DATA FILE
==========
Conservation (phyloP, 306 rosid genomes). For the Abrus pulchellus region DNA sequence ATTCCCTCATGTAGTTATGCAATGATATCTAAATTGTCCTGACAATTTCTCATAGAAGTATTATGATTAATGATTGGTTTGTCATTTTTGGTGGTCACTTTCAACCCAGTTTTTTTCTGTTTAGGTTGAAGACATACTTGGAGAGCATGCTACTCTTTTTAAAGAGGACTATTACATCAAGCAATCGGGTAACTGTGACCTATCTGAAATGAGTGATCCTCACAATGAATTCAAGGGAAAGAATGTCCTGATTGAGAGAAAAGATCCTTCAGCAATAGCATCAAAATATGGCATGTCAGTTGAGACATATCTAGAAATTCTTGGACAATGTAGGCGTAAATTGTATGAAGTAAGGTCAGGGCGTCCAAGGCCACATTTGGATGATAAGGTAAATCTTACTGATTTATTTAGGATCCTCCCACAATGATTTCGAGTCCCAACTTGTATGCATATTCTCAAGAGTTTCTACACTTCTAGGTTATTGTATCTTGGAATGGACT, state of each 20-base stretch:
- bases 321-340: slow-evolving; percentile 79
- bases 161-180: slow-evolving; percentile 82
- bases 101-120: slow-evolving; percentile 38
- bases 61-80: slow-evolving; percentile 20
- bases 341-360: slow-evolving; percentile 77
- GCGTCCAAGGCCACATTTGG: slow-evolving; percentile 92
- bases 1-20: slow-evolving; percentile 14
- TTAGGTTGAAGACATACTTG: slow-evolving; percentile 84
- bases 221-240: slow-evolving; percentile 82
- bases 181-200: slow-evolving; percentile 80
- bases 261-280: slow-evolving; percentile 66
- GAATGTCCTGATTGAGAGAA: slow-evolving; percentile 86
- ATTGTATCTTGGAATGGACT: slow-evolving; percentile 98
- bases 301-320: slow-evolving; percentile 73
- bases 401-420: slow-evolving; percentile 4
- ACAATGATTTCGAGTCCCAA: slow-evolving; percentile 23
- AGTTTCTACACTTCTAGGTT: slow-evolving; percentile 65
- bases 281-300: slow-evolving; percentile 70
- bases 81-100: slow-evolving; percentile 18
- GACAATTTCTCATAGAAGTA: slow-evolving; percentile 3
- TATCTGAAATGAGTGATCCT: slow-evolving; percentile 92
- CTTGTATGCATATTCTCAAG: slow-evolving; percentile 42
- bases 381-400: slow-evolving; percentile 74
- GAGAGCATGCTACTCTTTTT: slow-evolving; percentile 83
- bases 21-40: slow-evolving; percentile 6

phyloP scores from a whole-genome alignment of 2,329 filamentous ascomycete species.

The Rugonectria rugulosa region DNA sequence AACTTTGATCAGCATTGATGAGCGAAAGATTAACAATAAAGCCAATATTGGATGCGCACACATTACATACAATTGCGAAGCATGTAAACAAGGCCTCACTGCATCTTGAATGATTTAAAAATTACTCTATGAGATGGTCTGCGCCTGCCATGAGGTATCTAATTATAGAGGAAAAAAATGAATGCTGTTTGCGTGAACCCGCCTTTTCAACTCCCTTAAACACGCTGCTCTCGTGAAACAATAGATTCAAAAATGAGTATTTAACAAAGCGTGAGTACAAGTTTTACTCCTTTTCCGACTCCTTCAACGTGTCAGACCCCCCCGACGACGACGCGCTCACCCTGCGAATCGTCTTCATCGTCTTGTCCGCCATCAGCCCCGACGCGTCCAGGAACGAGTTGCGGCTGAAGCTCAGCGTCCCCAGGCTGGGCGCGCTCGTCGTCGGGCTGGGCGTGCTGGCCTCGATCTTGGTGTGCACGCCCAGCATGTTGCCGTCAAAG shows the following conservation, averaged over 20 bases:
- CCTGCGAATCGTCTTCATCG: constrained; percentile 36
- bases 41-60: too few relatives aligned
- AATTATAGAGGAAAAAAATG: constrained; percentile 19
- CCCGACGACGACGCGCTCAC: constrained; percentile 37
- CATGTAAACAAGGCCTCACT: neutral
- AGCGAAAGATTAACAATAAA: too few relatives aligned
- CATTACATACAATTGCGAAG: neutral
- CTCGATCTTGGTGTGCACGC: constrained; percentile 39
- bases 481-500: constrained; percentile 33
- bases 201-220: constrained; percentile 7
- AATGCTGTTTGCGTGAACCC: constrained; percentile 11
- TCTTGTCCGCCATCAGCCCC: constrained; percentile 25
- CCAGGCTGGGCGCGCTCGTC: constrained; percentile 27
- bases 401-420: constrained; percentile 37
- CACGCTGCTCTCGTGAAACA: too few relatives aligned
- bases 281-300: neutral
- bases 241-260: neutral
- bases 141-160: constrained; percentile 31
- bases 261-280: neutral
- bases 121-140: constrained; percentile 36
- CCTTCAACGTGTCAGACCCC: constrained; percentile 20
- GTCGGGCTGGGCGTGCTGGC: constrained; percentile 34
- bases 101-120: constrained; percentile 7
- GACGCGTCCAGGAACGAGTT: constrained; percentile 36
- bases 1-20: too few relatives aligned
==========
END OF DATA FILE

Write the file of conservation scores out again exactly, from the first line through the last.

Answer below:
Conservation (phyloP, 306 rosid genomes). For the Abrus pulchellus region DNA sequence ATTCCCTCATGTAGTTATGCAATGATATCTAAATTGTCCTGACAATTTCTCATAGAAGTATTATGATTAATGATTGGTTTGTCATTTTTGGTGGTCACTTTCAACCCAGTTTTTTTCTGTTTAGGTTGAAGACATACTTGGAGAGCATGCTACTCTTTTTAAAGAGGACTATTACATCAAGCAATCGGGTAACTGTGACCTATCTGAAATGAGTGATCCTCACAATGAATTCAAGGGAAAGAATGTCCTGATTGAGAGAAAAGATCCTTCAGCAATAGCATCAAAATATGGCATGTCAGTTGAGACATATCTAGAAATTCTTGGACAATGTAGGCGTAAATTGTATGAAGTAAGGTCAGGGCGTCCAAGGCCACATTTGGATGATAAGGTAAATCTTACTGATTTATTTAGGATCCTCCCACAATGATTTCGAGTCCCAACTTGTATGCATATTCTCAAGAGTTTCTACACTTCTAGGTTATTGTATCTTGGAATGGACT, state of each 20-base stretch:
- bases 321-340: slow-evolving; percentile 79
- bases 161-180: slow-evolving; percentile 82
- bases 101-120: slow-evolving; percentile 38
- bases 61-80: slow-evolving; percentile 20
- bases 341-360: slow-evolving; percentile 77
- GCGTCCAAGGCCACATTTGG: slow-evolving; percentile 92
- bases 1-20: slow-evolving; percentile 14
- TTAGGTTGAAGACATACTTG: slow-evolving; percentile 84
- bases 221-240: slow-evolving; percentile 82
- bases 181-200: slow-evolving; percentile 80
- bases 261-280: slow-evolving; percentile 66
- GAATGTCCTGATTGAGAGAA: slow-evolving; percentile 86
- ATTGTATCTTGGAATGGACT: slow-evolving; percentile 98
- bases 301-320: slow-evolving; percentile 73
- bases 401-420: slow-evolving; percentile 4
- ACAATGATTTCGAGTCCCAA: slow-evolving; percentile 23
- AGTTTCTACACTTCTAGGTT: slow-evolving; percentile 65
- bases 281-300: slow-evolving; percentile 70
- bases 81-100: slow-evolving; percentile 18
- GACAATTTCTCATAGAAGTA: slow-evolving; percentile 3
- TATCTGAAATGAGTGATCCT: slow-evolving; percentile 92
- CTTGTATGCATATTCTCAAG: slow-evolving; percentile 42
- bases 381-400: slow-evolving; percentile 74
- GAGAGCATGCTACTCTTTTT: slow-evolving; percentile 83
- bases 21-40: slow-evolving; percentile 6

phyloP scores from a whole-genome alignment of 2,329 filamentous ascomycete species.

The Rugonectria rugulosa region DNA sequence AACTTTGATCAGCATTGATGAGCGAAAGATTAACAATAAAGCCAATATTGGATGCGCACACATTACATACAATTGCGAAGCATGTAAACAAGGCCTCACTGCATCTTGAATGATTTAAAAATTACTCTATGAGATGGTCTGCGCCTGCCATGAGGTATCTAATTATAGAGGAAAAAAATGAATGCTGTTTGCGTGAACCCGCCTTTTCAACTCCCTTAAACACGCTGCTCTCGTGAAACAATAGATTCAAAAATGAGTATTTAACAAAGCGTGAGTACAAGTTTTACTCCTTTTCCGACTCCTTCAACGTGTCAGACCCCCCCGACGACGACGCGCTCACCCTGCGAATCGTCTTCATCGTCTTGTCCGCCATCAGCCCCGACGCGTCCAGGAACGAGTTGCGGCTGAAGCTCAGCGTCCCCAGGCTGGGCGCGCTCGTCGTCGGGCTGGGCGTGCTGGCCTCGATCTTGGTGTGCACGCCCAGCATGTTGCCGTCAAAG shows the following conservation, averaged over 20 bases:
- CCTGCGAATCGTCTTCATCG: constrained; percentile 36
- bases 41-60: too few relatives aligned
- AATTATAGAGGAAAAAAATG: constrained; percentile 19
- CCCGACGACGACGCGCTCAC: constrained; percentile 37
- CATGTAAACAAGGCCTCACT: neutral
- AGCGAAAGATTAACAATAAA: too few relatives aligned
- CATTACATACAATTGCGAAG: neutral
- CTCGATCTTGGTGTGCACGC: constrained; percentile 39
- bases 481-500: constrained; percentile 33
- bases 201-220: constrained; percentile 7
- AATGCTGTTTGCGTGAACCC: constrained; percentile 11
- TCTTGTCCGCCATCAGCCCC: constrained; percentile 25
- CCAGGCTGGGCGCGCTCGTC: constrained; percentile 27
- bases 401-420: constrained; percentile 37
- CACGCTGCTCTCGTGAAACA: too few relatives aligned
- bases 281-300: neutral
- bases 241-260: neutral
- bases 141-160: constrained; percentile 31
- bases 261-280: neutral
- bases 121-140: constrained; percentile 36
- CCTTCAACGTGTCAGACCCC: constrained; percentile 20
- GTCGGGCTGGGCGTGCTGGC: constrained; percentile 34
- bases 101-120: constrained; percentile 7
- GACGCGTCCAGGAACGAGTT: constrained; percentile 36
- bases 1-20: too few relatives aligned